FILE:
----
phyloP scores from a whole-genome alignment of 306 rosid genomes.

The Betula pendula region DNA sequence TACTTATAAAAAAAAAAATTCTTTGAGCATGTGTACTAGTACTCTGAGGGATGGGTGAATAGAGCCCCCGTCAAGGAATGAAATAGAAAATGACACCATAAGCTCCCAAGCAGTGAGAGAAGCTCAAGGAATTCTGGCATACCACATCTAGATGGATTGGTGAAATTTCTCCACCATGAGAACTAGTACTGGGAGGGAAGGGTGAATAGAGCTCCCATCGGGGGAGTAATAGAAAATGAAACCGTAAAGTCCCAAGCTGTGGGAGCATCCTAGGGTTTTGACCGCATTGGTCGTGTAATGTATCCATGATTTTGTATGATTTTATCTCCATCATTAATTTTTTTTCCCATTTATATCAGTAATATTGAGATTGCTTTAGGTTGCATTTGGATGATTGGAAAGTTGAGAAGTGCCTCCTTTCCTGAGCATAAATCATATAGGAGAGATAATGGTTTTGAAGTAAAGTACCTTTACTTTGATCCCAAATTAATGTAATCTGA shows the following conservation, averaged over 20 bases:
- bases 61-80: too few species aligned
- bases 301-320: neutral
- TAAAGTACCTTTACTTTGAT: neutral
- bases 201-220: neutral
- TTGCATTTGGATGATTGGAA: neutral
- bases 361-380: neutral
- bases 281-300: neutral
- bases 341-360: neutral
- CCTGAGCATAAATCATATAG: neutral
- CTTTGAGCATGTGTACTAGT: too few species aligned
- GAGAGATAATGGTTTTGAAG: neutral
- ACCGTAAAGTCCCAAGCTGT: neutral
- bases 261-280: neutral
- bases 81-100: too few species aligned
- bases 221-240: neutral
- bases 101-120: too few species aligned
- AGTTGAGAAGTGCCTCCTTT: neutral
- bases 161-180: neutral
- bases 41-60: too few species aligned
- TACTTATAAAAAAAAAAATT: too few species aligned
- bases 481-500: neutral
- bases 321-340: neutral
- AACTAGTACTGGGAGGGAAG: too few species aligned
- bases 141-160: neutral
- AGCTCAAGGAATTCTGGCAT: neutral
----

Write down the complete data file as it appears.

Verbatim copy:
phyloP scores from a whole-genome alignment of 306 rosid genomes.

The Betula pendula region DNA sequence TACTTATAAAAAAAAAAATTCTTTGAGCATGTGTACTAGTACTCTGAGGGATGGGTGAATAGAGCCCCCGTCAAGGAATGAAATAGAAAATGACACCATAAGCTCCCAAGCAGTGAGAGAAGCTCAAGGAATTCTGGCATACCACATCTAGATGGATTGGTGAAATTTCTCCACCATGAGAACTAGTACTGGGAGGGAAGGGTGAATAGAGCTCCCATCGGGGGAGTAATAGAAAATGAAACCGTAAAGTCCCAAGCTGTGGGAGCATCCTAGGGTTTTGACCGCATTGGTCGTGTAATGTATCCATGATTTTGTATGATTTTATCTCCATCATTAATTTTTTTTCCCATTTATATCAGTAATATTGAGATTGCTTTAGGTTGCATTTGGATGATTGGAAAGTTGAGAAGTGCCTCCTTTCCTGAGCATAAATCATATAGGAGAGATAATGGTTTTGAAGTAAAGTACCTTTACTTTGATCCCAAATTAATGTAATCTGA shows the following conservation, averaged over 20 bases:
- bases 61-80: too few species aligned
- bases 301-320: neutral
- TAAAGTACCTTTACTTTGAT: neutral
- bases 201-220: neutral
- TTGCATTTGGATGATTGGAA: neutral
- bases 361-380: neutral
- bases 281-300: neutral
- bases 341-360: neutral
- CCTGAGCATAAATCATATAG: neutral
- CTTTGAGCATGTGTACTAGT: too few species aligned
- GAGAGATAATGGTTTTGAAG: neutral
- ACCGTAAAGTCCCAAGCTGT: neutral
- bases 261-280: neutral
- bases 81-100: too few species aligned
- bases 221-240: neutral
- bases 101-120: too few species aligned
- AGTTGAGAAGTGCCTCCTTT: neutral
- bases 161-180: neutral
- bases 41-60: too few species aligned
- TACTTATAAAAAAAAAAATT: too few species aligned
- bases 481-500: neutral
- bases 321-340: neutral
- AACTAGTACTGGGAGGGAAG: too few species aligned
- bases 141-160: neutral
- AGCTCAAGGAATTCTGGCAT: neutral